Women's World Cup 2009 February 19, 2009

Coach Lane wants England to be 'on top of their game'

Cricinfo staff
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The England women are tipped as one of the pre-tournament favourites
 

Mark Lane, the England women's coach, is aware that his team will need to be on top of their game during the World Cup in Australia, starting on March 7, even though they are one of the tournament favourites following a splendid run in 2008. Lane will fly to Sydney with six of the players on Thursday night to join the other nine who are already in Australia.

"We have spent a lot of time talking about executing our skills at the right time," Lane told the ECB website. "In tournament cricket, five overs might change the course of the game - for good or bad - and it is about making sure we are on the top of our game and that we are ready at any given time to perform."

Lane has been extremely successful during his stint as coach. He started in caretaker capacity on the tour of Australia and New Zealand in 2007-08. England drew the ODI series 2-2 in Australia and won the one-off Test to retain the Ashes. Following his appointment as coach in April 2008, the team had an unbeaten 16-ODI run during the home series against West Indies, South and India, with 12 wins and four abandoned games.

Lane, however, warned that things could be different in a big tournament. "In series cricket you can go 1-0 down and win 4-1, but in tournament cricket you can't do that. I am very excited and I am looking forward to this event," he said. "I would say that our preparations have been excellent. We spent some time out in Bangalore and we already have nine players out in Australia.

"The one big disadvantage for this event is that we are in our off-season and it is on the other side of the world. We have set up a mini camp with the girls who are already out there and [captain] Charlotte [Edwards] is leading the way. We are looking forward to meeting up together and having some training time before we get stuck into the main event."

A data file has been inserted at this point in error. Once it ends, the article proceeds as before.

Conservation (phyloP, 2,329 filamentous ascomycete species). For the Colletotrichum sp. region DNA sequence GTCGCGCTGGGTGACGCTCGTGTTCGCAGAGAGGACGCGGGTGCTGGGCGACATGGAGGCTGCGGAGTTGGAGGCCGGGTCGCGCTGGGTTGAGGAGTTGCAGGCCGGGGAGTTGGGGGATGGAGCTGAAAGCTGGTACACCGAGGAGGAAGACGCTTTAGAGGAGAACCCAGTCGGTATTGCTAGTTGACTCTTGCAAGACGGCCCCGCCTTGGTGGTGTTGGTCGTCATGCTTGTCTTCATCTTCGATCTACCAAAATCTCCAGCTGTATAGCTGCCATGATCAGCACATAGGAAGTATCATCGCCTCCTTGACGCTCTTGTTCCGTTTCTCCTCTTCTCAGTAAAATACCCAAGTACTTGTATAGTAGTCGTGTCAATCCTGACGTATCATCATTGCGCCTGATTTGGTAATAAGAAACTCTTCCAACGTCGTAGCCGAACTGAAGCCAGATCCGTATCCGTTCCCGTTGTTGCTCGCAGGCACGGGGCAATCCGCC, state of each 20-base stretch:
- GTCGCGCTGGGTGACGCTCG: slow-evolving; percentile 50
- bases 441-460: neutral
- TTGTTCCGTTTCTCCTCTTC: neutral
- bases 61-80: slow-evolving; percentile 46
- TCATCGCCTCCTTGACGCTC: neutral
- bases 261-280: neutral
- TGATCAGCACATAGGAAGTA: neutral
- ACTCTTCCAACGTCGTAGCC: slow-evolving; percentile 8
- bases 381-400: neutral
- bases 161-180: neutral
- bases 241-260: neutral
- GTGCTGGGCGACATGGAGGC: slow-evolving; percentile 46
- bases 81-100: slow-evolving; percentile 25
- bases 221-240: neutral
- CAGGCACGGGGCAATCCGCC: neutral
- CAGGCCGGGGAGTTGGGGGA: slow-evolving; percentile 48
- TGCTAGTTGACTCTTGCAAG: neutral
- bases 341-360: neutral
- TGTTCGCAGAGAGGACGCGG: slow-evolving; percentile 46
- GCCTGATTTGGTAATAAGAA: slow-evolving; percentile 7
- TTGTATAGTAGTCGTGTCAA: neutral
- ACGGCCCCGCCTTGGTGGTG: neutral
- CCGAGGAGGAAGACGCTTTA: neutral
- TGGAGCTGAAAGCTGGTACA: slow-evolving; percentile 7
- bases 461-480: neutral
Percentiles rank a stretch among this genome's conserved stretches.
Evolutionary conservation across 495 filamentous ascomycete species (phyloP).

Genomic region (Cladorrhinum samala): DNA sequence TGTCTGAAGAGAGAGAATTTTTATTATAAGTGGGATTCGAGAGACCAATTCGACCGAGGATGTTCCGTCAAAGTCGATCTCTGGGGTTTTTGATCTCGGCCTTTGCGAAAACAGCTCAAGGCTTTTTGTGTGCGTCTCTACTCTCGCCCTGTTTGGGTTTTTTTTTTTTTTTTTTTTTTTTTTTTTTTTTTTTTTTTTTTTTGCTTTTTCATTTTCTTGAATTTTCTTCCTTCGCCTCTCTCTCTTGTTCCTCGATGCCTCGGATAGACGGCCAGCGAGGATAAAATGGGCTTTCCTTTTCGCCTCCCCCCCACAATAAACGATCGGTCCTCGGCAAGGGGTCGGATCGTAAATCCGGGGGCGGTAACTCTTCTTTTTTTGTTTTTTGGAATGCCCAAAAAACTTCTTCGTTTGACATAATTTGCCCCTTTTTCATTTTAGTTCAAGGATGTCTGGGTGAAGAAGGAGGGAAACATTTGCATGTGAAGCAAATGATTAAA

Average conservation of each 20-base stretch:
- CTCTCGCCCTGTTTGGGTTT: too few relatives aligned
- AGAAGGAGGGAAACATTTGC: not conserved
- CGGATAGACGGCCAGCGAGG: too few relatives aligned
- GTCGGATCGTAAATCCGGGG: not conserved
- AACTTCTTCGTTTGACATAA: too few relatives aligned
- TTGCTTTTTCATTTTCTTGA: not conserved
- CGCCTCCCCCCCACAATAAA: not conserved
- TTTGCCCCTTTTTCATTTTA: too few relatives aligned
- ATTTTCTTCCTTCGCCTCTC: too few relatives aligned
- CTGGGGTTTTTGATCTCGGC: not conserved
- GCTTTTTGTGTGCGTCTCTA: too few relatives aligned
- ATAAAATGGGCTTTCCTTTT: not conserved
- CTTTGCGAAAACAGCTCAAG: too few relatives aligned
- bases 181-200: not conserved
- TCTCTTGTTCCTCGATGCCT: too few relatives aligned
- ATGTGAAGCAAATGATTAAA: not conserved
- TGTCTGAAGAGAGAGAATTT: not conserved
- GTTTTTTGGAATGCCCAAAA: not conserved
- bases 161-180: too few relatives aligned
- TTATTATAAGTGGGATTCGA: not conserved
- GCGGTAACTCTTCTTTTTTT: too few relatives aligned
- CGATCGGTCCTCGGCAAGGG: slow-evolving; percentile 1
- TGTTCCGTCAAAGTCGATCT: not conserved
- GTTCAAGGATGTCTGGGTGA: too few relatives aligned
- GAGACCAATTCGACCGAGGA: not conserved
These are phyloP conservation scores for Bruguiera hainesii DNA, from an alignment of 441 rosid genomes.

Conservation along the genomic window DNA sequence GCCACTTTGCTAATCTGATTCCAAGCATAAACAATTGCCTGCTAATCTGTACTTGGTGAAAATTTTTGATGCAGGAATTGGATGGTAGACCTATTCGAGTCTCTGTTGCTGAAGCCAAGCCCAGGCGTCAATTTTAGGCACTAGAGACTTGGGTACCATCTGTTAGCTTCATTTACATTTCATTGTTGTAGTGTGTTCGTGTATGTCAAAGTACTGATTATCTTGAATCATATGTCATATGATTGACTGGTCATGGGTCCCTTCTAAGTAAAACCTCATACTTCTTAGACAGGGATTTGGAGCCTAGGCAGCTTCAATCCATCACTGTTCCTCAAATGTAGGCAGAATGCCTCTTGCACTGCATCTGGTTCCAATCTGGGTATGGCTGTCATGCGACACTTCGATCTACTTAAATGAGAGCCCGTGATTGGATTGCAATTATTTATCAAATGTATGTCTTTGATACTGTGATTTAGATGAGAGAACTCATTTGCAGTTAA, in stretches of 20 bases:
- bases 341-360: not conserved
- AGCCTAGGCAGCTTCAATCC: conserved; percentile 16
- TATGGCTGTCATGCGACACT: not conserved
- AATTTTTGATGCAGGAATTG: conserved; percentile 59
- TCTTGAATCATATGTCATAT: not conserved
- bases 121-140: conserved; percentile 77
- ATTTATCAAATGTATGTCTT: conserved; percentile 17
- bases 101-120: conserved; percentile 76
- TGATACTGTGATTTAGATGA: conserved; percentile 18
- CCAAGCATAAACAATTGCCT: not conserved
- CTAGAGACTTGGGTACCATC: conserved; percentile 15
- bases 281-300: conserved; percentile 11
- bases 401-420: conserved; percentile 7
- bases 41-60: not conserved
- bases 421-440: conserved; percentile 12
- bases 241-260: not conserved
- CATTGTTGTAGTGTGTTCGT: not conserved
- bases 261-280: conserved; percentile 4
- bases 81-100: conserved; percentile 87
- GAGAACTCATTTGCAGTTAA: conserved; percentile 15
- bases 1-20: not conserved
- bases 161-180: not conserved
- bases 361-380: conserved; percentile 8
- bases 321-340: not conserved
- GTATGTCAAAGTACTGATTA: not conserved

England begin their campaign against Sri Lanka on March 7, before facing India, the 2005 finalists, three days later. England had trounced India 4-0 at home last year. "India can be a very dangerous side and they do have some very good individuals, such as Jhulan Goswami, Mithali Raj and Anjum Chopra, who has come back into the squad," he said. "Last summer we didn't let them perform but playing them in a tournament, it could be very different. Goswami could take three early wickets and change the course of the game, but we are aware of how we are going to play her."

The focus will be on Edwards, who was awarded the ICC Women's Player of the Year last year, Claire Taylor and Isa Guha, who lead the ICC rankings for batsmen and bowlers respectively.

"We have some very exciting cricketers and lots of match-winners, the likes of Sarah Taylor and Katherine Brunt, down to Anya Shrubshole, who has just turned 17," Lane said. "The whole squad will play their part throughout the tournament."

England have been drawn in the same group as India, Sri Lanka and Pakistan, with the top three progressing to the Super Six stage.